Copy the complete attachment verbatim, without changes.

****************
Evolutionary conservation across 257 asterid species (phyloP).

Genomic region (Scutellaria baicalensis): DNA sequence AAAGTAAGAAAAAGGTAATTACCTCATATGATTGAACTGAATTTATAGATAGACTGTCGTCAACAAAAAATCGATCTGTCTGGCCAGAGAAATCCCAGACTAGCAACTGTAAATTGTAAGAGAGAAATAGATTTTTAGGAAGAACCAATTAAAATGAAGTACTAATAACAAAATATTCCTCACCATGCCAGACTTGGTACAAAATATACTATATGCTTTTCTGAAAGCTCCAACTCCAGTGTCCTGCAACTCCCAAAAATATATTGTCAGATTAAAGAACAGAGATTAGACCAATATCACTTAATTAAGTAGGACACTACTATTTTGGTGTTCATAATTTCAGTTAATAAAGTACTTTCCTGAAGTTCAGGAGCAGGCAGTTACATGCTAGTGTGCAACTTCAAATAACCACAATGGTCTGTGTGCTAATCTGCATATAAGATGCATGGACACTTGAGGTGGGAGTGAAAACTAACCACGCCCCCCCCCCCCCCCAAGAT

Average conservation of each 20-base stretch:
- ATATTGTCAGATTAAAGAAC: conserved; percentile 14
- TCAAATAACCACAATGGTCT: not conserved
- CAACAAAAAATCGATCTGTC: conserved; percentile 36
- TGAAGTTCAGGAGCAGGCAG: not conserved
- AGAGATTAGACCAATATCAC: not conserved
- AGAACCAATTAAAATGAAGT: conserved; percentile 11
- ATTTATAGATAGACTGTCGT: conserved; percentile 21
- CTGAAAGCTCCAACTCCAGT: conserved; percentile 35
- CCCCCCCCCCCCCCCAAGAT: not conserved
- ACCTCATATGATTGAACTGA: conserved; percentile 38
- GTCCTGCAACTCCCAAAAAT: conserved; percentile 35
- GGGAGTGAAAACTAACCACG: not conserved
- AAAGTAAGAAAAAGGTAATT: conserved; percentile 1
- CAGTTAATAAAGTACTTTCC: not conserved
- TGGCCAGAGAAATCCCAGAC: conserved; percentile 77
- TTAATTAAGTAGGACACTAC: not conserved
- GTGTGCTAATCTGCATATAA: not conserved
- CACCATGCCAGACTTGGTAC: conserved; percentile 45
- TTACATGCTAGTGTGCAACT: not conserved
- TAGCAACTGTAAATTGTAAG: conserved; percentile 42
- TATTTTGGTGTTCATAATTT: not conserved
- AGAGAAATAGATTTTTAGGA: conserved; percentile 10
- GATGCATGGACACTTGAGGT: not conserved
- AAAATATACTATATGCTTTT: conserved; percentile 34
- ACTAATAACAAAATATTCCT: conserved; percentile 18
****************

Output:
Evolutionary conservation across 257 asterid species (phyloP).

Genomic region (Scutellaria baicalensis): DNA sequence AAAGTAAGAAAAAGGTAATTACCTCATATGATTGAACTGAATTTATAGATAGACTGTCGTCAACAAAAAATCGATCTGTCTGGCCAGAGAAATCCCAGACTAGCAACTGTAAATTGTAAGAGAGAAATAGATTTTTAGGAAGAACCAATTAAAATGAAGTACTAATAACAAAATATTCCTCACCATGCCAGACTTGGTACAAAATATACTATATGCTTTTCTGAAAGCTCCAACTCCAGTGTCCTGCAACTCCCAAAAATATATTGTCAGATTAAAGAACAGAGATTAGACCAATATCACTTAATTAAGTAGGACACTACTATTTTGGTGTTCATAATTTCAGTTAATAAAGTACTTTCCTGAAGTTCAGGAGCAGGCAGTTACATGCTAGTGTGCAACTTCAAATAACCACAATGGTCTGTGTGCTAATCTGCATATAAGATGCATGGACACTTGAGGTGGGAGTGAAAACTAACCACGCCCCCCCCCCCCCCCAAGAT

Average conservation of each 20-base stretch:
- ATATTGTCAGATTAAAGAAC: conserved; percentile 14
- TCAAATAACCACAATGGTCT: not conserved
- CAACAAAAAATCGATCTGTC: conserved; percentile 36
- TGAAGTTCAGGAGCAGGCAG: not conserved
- AGAGATTAGACCAATATCAC: not conserved
- AGAACCAATTAAAATGAAGT: conserved; percentile 11
- ATTTATAGATAGACTGTCGT: conserved; percentile 21
- CTGAAAGCTCCAACTCCAGT: conserved; percentile 35
- CCCCCCCCCCCCCCCAAGAT: not conserved
- ACCTCATATGATTGAACTGA: conserved; percentile 38
- GTCCTGCAACTCCCAAAAAT: conserved; percentile 35
- GGGAGTGAAAACTAACCACG: not conserved
- AAAGTAAGAAAAAGGTAATT: conserved; percentile 1
- CAGTTAATAAAGTACTTTCC: not conserved
- TGGCCAGAGAAATCCCAGAC: conserved; percentile 77
- TTAATTAAGTAGGACACTAC: not conserved
- GTGTGCTAATCTGCATATAA: not conserved
- CACCATGCCAGACTTGGTAC: conserved; percentile 45
- TTACATGCTAGTGTGCAACT: not conserved
- TAGCAACTGTAAATTGTAAG: conserved; percentile 42
- TATTTTGGTGTTCATAATTT: not conserved
- AGAGAAATAGATTTTTAGGA: conserved; percentile 10
- GATGCATGGACACTTGAGGT: not conserved
- AAAATATACTATATGCTTTT: conserved; percentile 34
- ACTAATAACAAAATATTCCT: conserved; percentile 18